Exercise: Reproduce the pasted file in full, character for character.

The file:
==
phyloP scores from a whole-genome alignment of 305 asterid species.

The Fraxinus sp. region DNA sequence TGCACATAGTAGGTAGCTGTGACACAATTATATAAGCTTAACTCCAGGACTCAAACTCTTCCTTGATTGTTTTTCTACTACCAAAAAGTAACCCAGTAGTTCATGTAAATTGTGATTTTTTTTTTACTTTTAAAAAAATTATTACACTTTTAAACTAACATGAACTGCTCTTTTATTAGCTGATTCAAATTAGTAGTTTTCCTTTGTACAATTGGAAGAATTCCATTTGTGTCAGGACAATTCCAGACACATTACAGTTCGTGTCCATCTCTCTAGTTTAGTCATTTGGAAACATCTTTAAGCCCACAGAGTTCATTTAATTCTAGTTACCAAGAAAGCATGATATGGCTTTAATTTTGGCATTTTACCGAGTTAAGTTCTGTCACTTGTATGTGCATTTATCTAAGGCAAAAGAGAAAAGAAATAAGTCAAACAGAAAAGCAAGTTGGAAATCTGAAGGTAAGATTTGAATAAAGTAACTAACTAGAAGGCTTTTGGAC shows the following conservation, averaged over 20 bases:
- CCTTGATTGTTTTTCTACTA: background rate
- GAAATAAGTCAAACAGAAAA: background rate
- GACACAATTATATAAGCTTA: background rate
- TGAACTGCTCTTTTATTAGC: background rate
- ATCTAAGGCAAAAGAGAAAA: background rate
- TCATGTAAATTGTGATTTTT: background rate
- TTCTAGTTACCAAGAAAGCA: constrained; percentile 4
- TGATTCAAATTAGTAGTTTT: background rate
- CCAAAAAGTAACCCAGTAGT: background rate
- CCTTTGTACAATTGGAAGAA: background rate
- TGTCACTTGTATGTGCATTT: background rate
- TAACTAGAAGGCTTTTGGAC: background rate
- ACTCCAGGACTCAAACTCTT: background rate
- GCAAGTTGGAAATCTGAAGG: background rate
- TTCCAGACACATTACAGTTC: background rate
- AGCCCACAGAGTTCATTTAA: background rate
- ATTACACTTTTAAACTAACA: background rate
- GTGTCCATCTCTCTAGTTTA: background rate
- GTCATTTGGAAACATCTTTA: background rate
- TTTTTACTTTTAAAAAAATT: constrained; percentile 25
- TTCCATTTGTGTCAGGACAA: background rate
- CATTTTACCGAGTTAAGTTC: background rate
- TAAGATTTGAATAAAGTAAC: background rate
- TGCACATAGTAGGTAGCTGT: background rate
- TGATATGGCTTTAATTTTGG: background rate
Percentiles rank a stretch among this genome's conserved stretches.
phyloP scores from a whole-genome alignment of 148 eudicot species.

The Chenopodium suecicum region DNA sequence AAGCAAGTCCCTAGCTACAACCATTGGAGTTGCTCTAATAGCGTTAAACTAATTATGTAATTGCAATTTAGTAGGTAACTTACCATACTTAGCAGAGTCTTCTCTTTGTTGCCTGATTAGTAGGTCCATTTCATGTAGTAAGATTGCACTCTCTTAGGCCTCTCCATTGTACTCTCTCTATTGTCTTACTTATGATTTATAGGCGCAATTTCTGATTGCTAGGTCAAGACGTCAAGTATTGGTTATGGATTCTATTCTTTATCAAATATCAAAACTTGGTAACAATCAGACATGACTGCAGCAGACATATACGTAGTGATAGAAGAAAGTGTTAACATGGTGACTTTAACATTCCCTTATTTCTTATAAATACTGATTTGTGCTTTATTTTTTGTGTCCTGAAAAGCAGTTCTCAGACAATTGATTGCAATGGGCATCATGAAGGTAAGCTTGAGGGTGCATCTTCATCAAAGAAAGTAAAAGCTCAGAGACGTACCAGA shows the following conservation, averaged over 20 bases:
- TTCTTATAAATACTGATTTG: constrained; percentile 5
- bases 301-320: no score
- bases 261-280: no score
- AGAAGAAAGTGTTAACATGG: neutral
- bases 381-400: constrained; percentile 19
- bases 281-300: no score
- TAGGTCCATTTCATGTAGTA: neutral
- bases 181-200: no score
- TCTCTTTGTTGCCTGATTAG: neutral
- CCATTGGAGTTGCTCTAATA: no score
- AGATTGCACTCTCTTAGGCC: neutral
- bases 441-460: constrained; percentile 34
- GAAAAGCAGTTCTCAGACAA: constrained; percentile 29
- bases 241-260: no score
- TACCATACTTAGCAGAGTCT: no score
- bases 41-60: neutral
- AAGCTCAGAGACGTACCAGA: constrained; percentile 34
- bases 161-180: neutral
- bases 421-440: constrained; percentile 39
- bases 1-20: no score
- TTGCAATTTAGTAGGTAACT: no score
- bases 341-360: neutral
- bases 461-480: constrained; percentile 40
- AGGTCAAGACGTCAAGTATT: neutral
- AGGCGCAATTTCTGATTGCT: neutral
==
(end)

phyloP scores from a whole-genome alignment of 305 asterid species.

The Fraxinus sp. region DNA sequence TGCACATAGTAGGTAGCTGTGACACAATTATATAAGCTTAACTCCAGGACTCAAACTCTTCCTTGATTGTTTTTCTACTACCAAAAAGTAACCCAGTAGTTCATGTAAATTGTGATTTTTTTTTTACTTTTAAAAAAATTATTACACTTTTAAACTAACATGAACTGCTCTTTTATTAGCTGATTCAAATTAGTAGTTTTCCTTTGTACAATTGGAAGAATTCCATTTGTGTCAGGACAATTCCAGACACATTACAGTTCGTGTCCATCTCTCTAGTTTAGTCATTTGGAAACATCTTTAAGCCCACAGAGTTCATTTAATTCTAGTTACCAAGAAAGCATGATATGGCTTTAATTTTGGCATTTTACCGAGTTAAGTTCTGTCACTTGTATGTGCATTTATCTAAGGCAAAAGAGAAAAGAAATAAGTCAAACAGAAAAGCAAGTTGGAAATCTGAAGGTAAGATTTGAATAAAGTAACTAACTAGAAGGCTTTTGGAC shows the following conservation, averaged over 20 bases:
- CCTTGATTGTTTTTCTACTA: background rate
- GAAATAAGTCAAACAGAAAA: background rate
- GACACAATTATATAAGCTTA: background rate
- TGAACTGCTCTTTTATTAGC: background rate
- ATCTAAGGCAAAAGAGAAAA: background rate
- TCATGTAAATTGTGATTTTT: background rate
- TTCTAGTTACCAAGAAAGCA: constrained; percentile 4
- TGATTCAAATTAGTAGTTTT: background rate
- CCAAAAAGTAACCCAGTAGT: background rate
- CCTTTGTACAATTGGAAGAA: background rate
- TGTCACTTGTATGTGCATTT: background rate
- TAACTAGAAGGCTTTTGGAC: background rate
- ACTCCAGGACTCAAACTCTT: background rate
- GCAAGTTGGAAATCTGAAGG: background rate
- TTCCAGACACATTACAGTTC: background rate
- AGCCCACAGAGTTCATTTAA: background rate
- ATTACACTTTTAAACTAACA: background rate
- GTGTCCATCTCTCTAGTTTA: background rate
- GTCATTTGGAAACATCTTTA: background rate
- TTTTTACTTTTAAAAAAATT: constrained; percentile 25
- TTCCATTTGTGTCAGGACAA: background rate
- CATTTTACCGAGTTAAGTTC: background rate
- TAAGATTTGAATAAAGTAAC: background rate
- TGCACATAGTAGGTAGCTGT: background rate
- TGATATGGCTTTAATTTTGG: background rate
Percentiles rank a stretch among this genome's conserved stretches.
phyloP scores from a whole-genome alignment of 148 eudicot species.

The Chenopodium suecicum region DNA sequence AAGCAAGTCCCTAGCTACAACCATTGGAGTTGCTCTAATAGCGTTAAACTAATTATGTAATTGCAATTTAGTAGGTAACTTACCATACTTAGCAGAGTCTTCTCTTTGTTGCCTGATTAGTAGGTCCATTTCATGTAGTAAGATTGCACTCTCTTAGGCCTCTCCATTGTACTCTCTCTATTGTCTTACTTATGATTTATAGGCGCAATTTCTGATTGCTAGGTCAAGACGTCAAGTATTGGTTATGGATTCTATTCTTTATCAAATATCAAAACTTGGTAACAATCAGACATGACTGCAGCAGACATATACGTAGTGATAGAAGAAAGTGTTAACATGGTGACTTTAACATTCCCTTATTTCTTATAAATACTGATTTGTGCTTTATTTTTTGTGTCCTGAAAAGCAGTTCTCAGACAATTGATTGCAATGGGCATCATGAAGGTAAGCTTGAGGGTGCATCTTCATCAAAGAAAGTAAAAGCTCAGAGACGTACCAGA shows the following conservation, averaged over 20 bases:
- TTCTTATAAATACTGATTTG: constrained; percentile 5
- bases 301-320: no score
- bases 261-280: no score
- AGAAGAAAGTGTTAACATGG: neutral
- bases 381-400: constrained; percentile 19
- bases 281-300: no score
- TAGGTCCATTTCATGTAGTA: neutral
- bases 181-200: no score
- TCTCTTTGTTGCCTGATTAG: neutral
- CCATTGGAGTTGCTCTAATA: no score
- AGATTGCACTCTCTTAGGCC: neutral
- bases 441-460: constrained; percentile 34
- GAAAAGCAGTTCTCAGACAA: constrained; percentile 29
- bases 241-260: no score
- TACCATACTTAGCAGAGTCT: no score
- bases 41-60: neutral
- AAGCTCAGAGACGTACCAGA: constrained; percentile 34
- bases 161-180: neutral
- bases 421-440: constrained; percentile 39
- bases 1-20: no score
- TTGCAATTTAGTAGGTAACT: no score
- bases 341-360: neutral
- bases 461-480: constrained; percentile 40
- AGGTCAAGACGTCAAGTATT: neutral
- AGGCGCAATTTCTGATTGCT: neutral